After a stunning performance by Republicans in the blue states of Virginia and New Jersey on Tuesday, the National Republican Congressional Committee has added New Hampshire Rep. Annie Kuster to its target list for 2022.
“In a cycle like this, no Democrat is safe,” NRCC Chairman Tom Emmer (R-Minn.) said in a statement. “Voters are rejecting Democrat policies that have caused massive price increases, opened our borders, and spurred a nationwide crime wave.”
The NRCC notes they’re increasing their target list from 57 seats to 70 “following Glenn Youngkin’s commanding victory in the Virginia governor’s race, and as numerous public polls show the generic congressional ballot improving for Republicans.”
In the latest St. Anslem College poll, Granite State voters picked Republicans over Democrats in the generic ballot question 48-43 percent.
Gov. Chris Sununu took the unusual step of sending out a tweet promoting GOP primary candidate Littleton businessman Jeff Cozzens. After the NRCC news broke, Cozzens sent NHJournal a statement:
“We are building a strong grassroots campaign that is ready to defeat Annie Kuster next November. Granite Staters are sick and tired of career politicians like Ann Kuster telling us how to raise our families, run our businesses and live our lives. Next year, we’ll take back the Second District from Annie Kuster and restore commonsense leadership to Washington.”
The real question is, what will that Second District look like next year? On Wednesday, the GOP majority on the House Special Committee on Redistricting released a proposed map for the two congressional districts (see below). Democrats released a map as well, but with Republicans in control of the legislature and governor’s office, it’s a symbolic effort only.
Deputy House Minority Leader Rep. David E. Cote (D-Nashua) denounced the GOP map.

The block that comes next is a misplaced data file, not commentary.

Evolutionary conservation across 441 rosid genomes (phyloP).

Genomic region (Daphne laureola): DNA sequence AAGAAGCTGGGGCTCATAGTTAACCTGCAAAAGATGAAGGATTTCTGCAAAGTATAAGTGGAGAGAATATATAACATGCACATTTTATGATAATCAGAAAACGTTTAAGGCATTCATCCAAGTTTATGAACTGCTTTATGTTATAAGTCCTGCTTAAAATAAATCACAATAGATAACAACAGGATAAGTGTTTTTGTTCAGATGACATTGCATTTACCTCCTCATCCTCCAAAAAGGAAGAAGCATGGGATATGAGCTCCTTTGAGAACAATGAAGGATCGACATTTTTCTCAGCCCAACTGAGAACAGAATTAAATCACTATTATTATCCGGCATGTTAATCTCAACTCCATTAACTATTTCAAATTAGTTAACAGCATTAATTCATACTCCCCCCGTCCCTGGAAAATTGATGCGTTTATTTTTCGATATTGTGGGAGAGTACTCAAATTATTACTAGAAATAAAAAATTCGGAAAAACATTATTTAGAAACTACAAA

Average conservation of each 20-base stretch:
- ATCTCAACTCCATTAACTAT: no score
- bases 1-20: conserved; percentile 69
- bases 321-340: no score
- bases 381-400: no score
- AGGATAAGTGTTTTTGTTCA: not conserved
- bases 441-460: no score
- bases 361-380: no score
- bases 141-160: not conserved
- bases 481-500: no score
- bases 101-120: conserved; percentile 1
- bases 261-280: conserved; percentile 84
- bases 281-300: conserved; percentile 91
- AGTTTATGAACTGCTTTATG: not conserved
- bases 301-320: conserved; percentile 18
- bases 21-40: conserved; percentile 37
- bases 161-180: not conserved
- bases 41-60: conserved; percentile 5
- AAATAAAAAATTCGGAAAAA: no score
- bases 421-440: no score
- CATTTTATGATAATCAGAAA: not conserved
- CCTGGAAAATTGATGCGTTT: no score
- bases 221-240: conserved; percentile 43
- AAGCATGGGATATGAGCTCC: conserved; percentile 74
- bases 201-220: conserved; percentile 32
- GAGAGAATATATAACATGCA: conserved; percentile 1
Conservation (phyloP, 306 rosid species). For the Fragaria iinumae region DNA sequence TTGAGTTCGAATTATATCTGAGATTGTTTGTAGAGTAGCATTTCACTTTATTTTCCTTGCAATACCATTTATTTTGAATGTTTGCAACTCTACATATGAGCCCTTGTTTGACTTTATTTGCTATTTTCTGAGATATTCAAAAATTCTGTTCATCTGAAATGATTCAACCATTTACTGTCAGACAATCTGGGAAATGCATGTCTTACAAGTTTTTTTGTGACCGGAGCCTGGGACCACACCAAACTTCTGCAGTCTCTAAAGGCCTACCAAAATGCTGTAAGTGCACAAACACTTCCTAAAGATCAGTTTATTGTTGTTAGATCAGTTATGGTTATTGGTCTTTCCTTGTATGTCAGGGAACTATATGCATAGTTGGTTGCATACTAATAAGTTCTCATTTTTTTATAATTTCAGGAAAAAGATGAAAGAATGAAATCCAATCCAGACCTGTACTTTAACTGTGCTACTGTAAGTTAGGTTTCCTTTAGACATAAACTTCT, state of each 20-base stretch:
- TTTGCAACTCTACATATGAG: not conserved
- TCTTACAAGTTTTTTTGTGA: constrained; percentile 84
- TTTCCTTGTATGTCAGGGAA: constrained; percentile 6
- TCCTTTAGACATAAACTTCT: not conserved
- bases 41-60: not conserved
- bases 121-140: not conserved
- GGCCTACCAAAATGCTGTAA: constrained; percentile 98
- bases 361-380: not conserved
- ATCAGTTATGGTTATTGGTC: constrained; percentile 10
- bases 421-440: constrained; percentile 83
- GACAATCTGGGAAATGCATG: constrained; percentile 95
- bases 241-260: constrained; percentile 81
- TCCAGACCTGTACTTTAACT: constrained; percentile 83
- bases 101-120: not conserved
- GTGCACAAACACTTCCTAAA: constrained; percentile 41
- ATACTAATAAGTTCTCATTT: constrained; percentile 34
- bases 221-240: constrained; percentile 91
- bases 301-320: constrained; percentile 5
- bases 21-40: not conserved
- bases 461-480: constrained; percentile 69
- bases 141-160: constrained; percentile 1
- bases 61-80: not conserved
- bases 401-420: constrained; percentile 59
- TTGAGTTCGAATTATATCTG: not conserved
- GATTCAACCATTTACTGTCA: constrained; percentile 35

“The proposed drastic redrawing of congressional districts is unprecedented and designed with the singular goal of rigging elections through partisan gerrymandering,” Cote said.
Currently, Democrats in Illinois, Maryland, and New York are engaged in extreme partisan gerrymandering, according to The New York Times and The Washington Post. Maryland’s eight-member congressional delegation was split 4-4 between Democrats and Republicans as of 2000, for example. Two rounds of redistricting later, there may not be a single GOP seat left.
Asked if he believed these Democrat-controlled states were “rigging” their elections, Cote had not responded by the time of publication.
Republican states like Texas and North Carolina have also been accused of extreme gerrymandering.
Kuster has represented the Second Congressional District since 2012. While her approval rating has consistently been low — rarely breaking out of the 40 percent range — she’s only been held below 50 percent in one election. Republican Jim Lawrence in 2016 lost to Kuster 49.7 to 45.3 percent.
Dave Wasserman, who covers U.S. House elections for the Cook Political Report, tweeted: “By purging Portsmouth/Dover/Durham from #NH01, Republicans would cede Rep. Annie Kuster (D) a safe Dem seat. Her #NH02 would move from Biden +9 to Biden +17.”
Could the GOP win a newly-drawn, heavily Democratic district like Kuster’s? Republicans point to Virginia and New Jersey, both as blue as NH-02. In a sweep year like 2010 — the last time the GOP carried the Second Congressional District — anything can happen, Republicans say.
As Patrick Ruffini, pollster at Echelon Insights, noted Tuesday: “Tonight’s swing from 2020 works out to like a 50 seat Republican gain in the House.”
A swing that big could put Kuster’s seat in play.
EDITOR’S NOTE: An earlier version of this article erroneously reported Gov. Chris Sununu had endorsed Jeff Cozzens in the NH-02 GOP primary. NHJournal regrets the error.